He was about to turn away again. "I forgot to ask Mrs. Bedencourt what I'm expected to wear to work."
Thomas laughed. "Maria hates being called 'Mrs. Bedencourt.' She's a widow, but I don't think her marriage was a happy one. Still, she's too old-fashioned to go back to her maiden name -- probably because her children are all Bedencourts."
"Oh. I noticed that she wears a wedding ring ..."
"She'd have to have it cut off, I think. As far as clothes go, slacks and a blouse of modest fashion are fine as long as they're clean. You'll wear an apron, of course, but be prepared for possible stains. Wear shoes that don't hurt your feet; you may have to stand for long periods of time."
Gloria filled out the forms and stood, feeling a little dizzy with relief. "Is there anything more I need to know before Monday? Where should I park?" she asked Thomas on his next pass through the room. She'd noticed that there were no other cars parked in the spaces outside the sitting room.
Waving an arm gracefully to the right, he demonstrated the continuing driveway past the house. "Keep going to the right, and then you'll come to a lot that has a little sign that says "Staff Parking."
"Okay, thank you. Do you know if there is bus service this far from down town? I'd prefer to use public transit if I can." She didn't mention that her car was most likely to be repossessed in the all too near future.
"Yes, there is. That would be the 'D' loop that services Gayhauer Fabrication a little farther out. I don't remember where all it goes, though, sorry."
"That's all right. I can look up 'D' line's route on my computer. Will that be all, then?" Jeeze, listen to me. I can talk the lingo already.
"See you Monday," he said as she went out the door. They were very, very welcome words.
* * *
Her mother was just sipping tea, blearily looking at the newspaper. She looked rumpled and somehow dusty. Undoubtedly she had only awakened a little while ago. There couldn't have been more than a few sips taken from the mug, unless it was the second round; that would have been unlikely, as Philli had always complained that two cups of tea made her jittery.
"You got the job!" Philli exclaimed, realization overwhelming her sleepiness. "You have that glow -- or did you just run off and get married?"
"I got the job! You should see the kitchen, Mom, it's HUGE! There are three stoves, and a commercial-sized double oven, and it's big -- bigger than our kitchen and living room and maybe the garage all together, I think!"
"What's the cook like?"
"She's kind of heavy, and moves really slow, and has an accent of some sort. Her last name is Bedencourt."
"Portuguese," Philli said, sipping her tea. "Don't piss her off; the Portuguese are notorious for having bad tempers."
"I'll keep that in mind."
"'Yes Ma'am and no Ma'am her and don't second guess her."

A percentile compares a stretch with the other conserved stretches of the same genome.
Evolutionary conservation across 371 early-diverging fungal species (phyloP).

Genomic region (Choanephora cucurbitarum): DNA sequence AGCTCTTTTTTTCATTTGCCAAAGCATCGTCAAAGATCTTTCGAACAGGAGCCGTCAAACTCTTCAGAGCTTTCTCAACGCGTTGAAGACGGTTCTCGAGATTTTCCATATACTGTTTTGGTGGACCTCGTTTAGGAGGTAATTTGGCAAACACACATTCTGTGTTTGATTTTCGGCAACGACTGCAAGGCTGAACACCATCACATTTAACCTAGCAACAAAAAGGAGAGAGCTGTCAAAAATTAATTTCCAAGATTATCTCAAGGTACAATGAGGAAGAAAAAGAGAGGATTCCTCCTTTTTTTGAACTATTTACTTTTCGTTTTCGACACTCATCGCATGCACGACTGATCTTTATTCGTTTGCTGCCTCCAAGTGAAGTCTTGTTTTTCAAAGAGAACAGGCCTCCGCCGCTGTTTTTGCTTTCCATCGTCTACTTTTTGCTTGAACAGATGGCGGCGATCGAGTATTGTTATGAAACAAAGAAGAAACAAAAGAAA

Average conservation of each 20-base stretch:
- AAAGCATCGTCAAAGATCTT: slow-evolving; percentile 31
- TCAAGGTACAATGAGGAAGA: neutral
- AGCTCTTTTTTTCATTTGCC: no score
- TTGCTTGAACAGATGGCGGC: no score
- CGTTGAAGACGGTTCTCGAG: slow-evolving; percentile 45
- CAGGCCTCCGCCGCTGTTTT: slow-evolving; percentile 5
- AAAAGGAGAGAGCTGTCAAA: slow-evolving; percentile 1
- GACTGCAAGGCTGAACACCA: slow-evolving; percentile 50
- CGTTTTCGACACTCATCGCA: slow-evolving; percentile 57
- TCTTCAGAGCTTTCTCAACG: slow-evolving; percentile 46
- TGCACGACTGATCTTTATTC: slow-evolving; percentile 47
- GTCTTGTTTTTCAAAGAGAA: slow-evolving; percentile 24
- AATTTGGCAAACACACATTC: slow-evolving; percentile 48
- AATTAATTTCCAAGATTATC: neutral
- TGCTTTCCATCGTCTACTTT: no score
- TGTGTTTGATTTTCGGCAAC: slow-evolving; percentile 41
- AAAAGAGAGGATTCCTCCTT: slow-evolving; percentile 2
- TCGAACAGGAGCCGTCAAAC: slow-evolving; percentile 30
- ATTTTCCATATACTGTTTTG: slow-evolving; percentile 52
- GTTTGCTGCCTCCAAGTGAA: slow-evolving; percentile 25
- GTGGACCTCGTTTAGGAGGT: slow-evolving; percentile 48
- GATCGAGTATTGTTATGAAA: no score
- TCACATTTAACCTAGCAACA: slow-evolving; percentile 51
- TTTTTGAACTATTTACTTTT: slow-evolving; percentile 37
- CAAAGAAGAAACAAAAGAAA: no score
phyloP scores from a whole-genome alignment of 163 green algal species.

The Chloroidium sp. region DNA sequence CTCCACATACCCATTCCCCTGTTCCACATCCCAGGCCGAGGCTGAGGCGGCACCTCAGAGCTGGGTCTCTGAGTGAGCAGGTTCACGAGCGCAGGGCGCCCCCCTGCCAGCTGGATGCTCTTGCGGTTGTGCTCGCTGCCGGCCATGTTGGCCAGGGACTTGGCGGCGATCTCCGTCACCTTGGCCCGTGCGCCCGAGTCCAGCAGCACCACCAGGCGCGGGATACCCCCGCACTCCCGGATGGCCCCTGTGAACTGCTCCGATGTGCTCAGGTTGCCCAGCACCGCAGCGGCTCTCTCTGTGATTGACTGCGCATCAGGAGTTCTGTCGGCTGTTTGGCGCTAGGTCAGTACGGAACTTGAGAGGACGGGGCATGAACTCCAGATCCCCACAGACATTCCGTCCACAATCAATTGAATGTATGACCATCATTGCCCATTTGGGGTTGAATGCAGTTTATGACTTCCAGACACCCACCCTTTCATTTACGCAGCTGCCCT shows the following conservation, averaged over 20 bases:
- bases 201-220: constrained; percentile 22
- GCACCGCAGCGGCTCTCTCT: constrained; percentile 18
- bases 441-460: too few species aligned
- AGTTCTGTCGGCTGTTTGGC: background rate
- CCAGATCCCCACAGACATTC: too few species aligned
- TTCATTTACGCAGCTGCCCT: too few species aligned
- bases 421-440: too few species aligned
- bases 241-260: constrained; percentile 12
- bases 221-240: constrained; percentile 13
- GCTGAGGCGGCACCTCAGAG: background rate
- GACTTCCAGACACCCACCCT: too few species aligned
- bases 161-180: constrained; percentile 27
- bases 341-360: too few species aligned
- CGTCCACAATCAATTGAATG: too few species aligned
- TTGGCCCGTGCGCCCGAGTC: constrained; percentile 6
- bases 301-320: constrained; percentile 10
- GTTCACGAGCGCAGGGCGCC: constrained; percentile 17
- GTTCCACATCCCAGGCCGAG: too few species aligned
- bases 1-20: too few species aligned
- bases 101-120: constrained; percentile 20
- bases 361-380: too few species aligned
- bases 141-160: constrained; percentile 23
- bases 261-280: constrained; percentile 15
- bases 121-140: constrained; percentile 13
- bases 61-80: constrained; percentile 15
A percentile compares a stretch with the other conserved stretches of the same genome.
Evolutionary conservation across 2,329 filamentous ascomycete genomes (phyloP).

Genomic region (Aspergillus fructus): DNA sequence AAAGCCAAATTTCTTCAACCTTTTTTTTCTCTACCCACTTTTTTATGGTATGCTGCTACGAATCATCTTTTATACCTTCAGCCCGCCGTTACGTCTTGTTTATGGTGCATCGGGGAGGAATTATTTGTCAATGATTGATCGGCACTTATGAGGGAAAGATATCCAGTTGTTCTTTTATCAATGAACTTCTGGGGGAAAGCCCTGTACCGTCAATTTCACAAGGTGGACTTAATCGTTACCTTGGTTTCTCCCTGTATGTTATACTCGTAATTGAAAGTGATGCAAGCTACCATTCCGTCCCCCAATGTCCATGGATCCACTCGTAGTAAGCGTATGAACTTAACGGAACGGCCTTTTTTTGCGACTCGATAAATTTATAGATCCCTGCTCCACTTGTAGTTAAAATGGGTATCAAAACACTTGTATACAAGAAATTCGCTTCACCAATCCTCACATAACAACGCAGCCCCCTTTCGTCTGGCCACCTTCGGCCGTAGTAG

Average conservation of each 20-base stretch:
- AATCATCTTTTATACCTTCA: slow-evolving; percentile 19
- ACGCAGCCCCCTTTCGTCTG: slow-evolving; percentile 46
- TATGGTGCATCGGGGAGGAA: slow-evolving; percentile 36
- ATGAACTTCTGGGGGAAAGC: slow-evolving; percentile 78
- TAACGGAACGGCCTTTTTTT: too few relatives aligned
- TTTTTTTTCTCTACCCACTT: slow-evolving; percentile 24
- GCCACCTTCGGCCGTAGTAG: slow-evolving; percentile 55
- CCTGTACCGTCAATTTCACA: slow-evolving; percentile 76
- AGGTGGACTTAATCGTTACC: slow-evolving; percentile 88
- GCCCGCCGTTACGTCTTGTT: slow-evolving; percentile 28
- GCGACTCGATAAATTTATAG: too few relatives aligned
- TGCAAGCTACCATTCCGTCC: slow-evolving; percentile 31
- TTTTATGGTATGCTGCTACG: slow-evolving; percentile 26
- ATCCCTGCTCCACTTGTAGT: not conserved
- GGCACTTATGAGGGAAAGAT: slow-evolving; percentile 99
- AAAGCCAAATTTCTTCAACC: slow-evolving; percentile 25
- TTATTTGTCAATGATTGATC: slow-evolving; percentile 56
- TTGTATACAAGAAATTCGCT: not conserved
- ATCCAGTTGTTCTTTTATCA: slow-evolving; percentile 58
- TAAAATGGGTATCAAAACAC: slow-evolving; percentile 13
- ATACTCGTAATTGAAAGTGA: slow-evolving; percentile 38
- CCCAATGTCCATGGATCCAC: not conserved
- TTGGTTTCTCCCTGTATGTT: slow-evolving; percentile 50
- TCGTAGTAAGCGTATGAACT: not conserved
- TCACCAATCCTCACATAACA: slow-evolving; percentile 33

Philli shoved the newspaper across the table so fast it scattered and showered Gloria with sheets. Both of them laughed hard, a sound of relief and release from tension.
"You got it?" Ben cried from the doorway. "Cool! We're okay, then, aren't we?"
Philli and Gloria darted looks at each other, looking for assurance that they were going to be okay. However, in each other's eyes they saw only a doubt, a fear, a reluctance to make any promises.
"Aren't we?" Ben repeated. "I thought you said if Will and Mom and you all got full time jobs, we could make it."
"Well, we'll be in a better position to know that for sure in a few weeks. If we can keep the jobs, if none of us get hurt or sick, if there are no other surprises ..." Gloria didn't want to let the sick feeling of failure return to her, or seep into the rest of the family. "How's it going with the eBay thing, any takers?"
"I've got a bunch of the comics listed, and some of them are getting bids, but they're low yet. I'm giving them a good long bidding time -- kind of banking on that Christmas rush stuff, you know?"
"What are you talking about?" Philli asked, a little bit on the grumpy side at finding out yet another secret her kids had kept from her.
"Will gave me all his old comic books to sell on eBay, and Gloria gave me some of her knickknacks. We can make some money there, not a lot, but some, and a lot better than with a yard sale."
Philli jumped in her chair. "Can you sell jewelry?"
"Sure," he answered.
"Oh, my god," she said, her face paling. "I've got some stuff you can try to sell, Ben."
"Jewelry? I know the comic book stuff, but I don't know jewelry for crap. You'll have to write down for me what it is exactly, and a note about what it was worth? I won't put that in the ad, but it will give me an idea about what's a good bid for it. What have we got that I can take a picture of it against? Something rich looking."
"I have a black velvet top I just washed the other day," Gloria offered. "Would that do?"
"Is it ratty with bar crumbs stuck to it? No? Then maybe. I need to find the right lighting, maybe morning light, here in the kitchen."
"All right. I'll go see what I can muster," Philli said. "And write down what I know about the pieces." She got up and left the room.
"That was weird," Ben said. "I don't even know that I've ever seen her wearing jewelry."
"Me, either," Gloria agreed. "Do you get the idea we don't know a lot about our mother?"